Carefully select your charitable contributions

Streit emphasizes that The Brookwood Community would not exist without donations from people who saw the impact it was making on its “citizens” (the title they give to residents). There are a lot of worthy causes out there that could use your contribution around the holidays.

Choose one that aligns with your beliefs and values and consider making a donation for the holidays. No matter how small, it won’t go unnoticed.

“It’s not the size of a gift that makes it generous,” said Streit. “It’s the heart behind it. Generosity comes in all shapes and sizes—and love shared with others quite often returns to you in surprising ways.”

Build meaningful giving into your holiday traditions

Use the holidays as an opportunity to help others outside of your circle and build these giving rituals into your traditions. If you have a family, this is a great time to teach kids about the power of giving as well. For example, on your next shopping expedition, stock up on several sets of travel-size toothbrushes, toothpaste, shampoo, deodorant, razors, and combs. Enlist your kids to make toiletry kits to pass out to homeless people in your community. Or prepare a meal together to bring to an elderly person living on your block. Or bring your therapy dog to a nursing home to visit and cheer up the residents. When you look around, you’ll realize there are needs everywhere waiting to be met.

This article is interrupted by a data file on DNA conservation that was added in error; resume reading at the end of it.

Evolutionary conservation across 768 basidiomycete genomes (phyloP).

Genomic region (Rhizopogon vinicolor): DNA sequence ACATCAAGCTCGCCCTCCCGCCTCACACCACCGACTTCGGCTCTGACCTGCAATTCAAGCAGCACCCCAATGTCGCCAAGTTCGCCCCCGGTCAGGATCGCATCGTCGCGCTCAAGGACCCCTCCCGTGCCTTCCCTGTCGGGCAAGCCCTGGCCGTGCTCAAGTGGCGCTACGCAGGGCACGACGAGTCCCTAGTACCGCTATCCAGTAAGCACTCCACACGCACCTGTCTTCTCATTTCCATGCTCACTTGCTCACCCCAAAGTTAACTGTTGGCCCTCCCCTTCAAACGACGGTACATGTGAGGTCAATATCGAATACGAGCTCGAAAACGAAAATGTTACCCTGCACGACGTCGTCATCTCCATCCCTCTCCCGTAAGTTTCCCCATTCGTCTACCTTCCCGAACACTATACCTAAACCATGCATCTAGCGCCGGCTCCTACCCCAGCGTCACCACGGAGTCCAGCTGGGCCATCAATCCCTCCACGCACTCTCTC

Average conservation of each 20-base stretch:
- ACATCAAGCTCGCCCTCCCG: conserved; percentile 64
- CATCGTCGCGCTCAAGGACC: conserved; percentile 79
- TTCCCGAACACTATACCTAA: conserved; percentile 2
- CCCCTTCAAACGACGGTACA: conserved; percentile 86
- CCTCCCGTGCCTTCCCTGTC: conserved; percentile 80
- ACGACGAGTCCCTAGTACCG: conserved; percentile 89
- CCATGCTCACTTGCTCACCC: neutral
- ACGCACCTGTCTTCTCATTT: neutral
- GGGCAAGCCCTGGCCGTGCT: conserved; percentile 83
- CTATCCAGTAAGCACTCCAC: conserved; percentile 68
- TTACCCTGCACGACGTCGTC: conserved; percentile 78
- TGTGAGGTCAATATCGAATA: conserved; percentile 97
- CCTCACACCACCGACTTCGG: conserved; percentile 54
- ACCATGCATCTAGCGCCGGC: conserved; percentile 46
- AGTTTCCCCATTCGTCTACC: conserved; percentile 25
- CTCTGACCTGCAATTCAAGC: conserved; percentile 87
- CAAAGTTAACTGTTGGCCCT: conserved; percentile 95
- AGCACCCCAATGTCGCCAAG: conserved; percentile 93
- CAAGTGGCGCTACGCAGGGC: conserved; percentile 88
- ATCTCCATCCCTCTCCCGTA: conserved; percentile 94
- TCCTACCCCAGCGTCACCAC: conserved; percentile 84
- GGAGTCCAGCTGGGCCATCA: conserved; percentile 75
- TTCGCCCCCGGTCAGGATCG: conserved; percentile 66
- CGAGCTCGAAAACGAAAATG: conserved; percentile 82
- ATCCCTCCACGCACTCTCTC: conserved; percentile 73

“Giving doesn’t just help the recipient; it changes the giver too,” concludes Streit. “It expands your heart and sparks spiritual growth. It changes your perception of your purpose in the world. It makes you a better person.”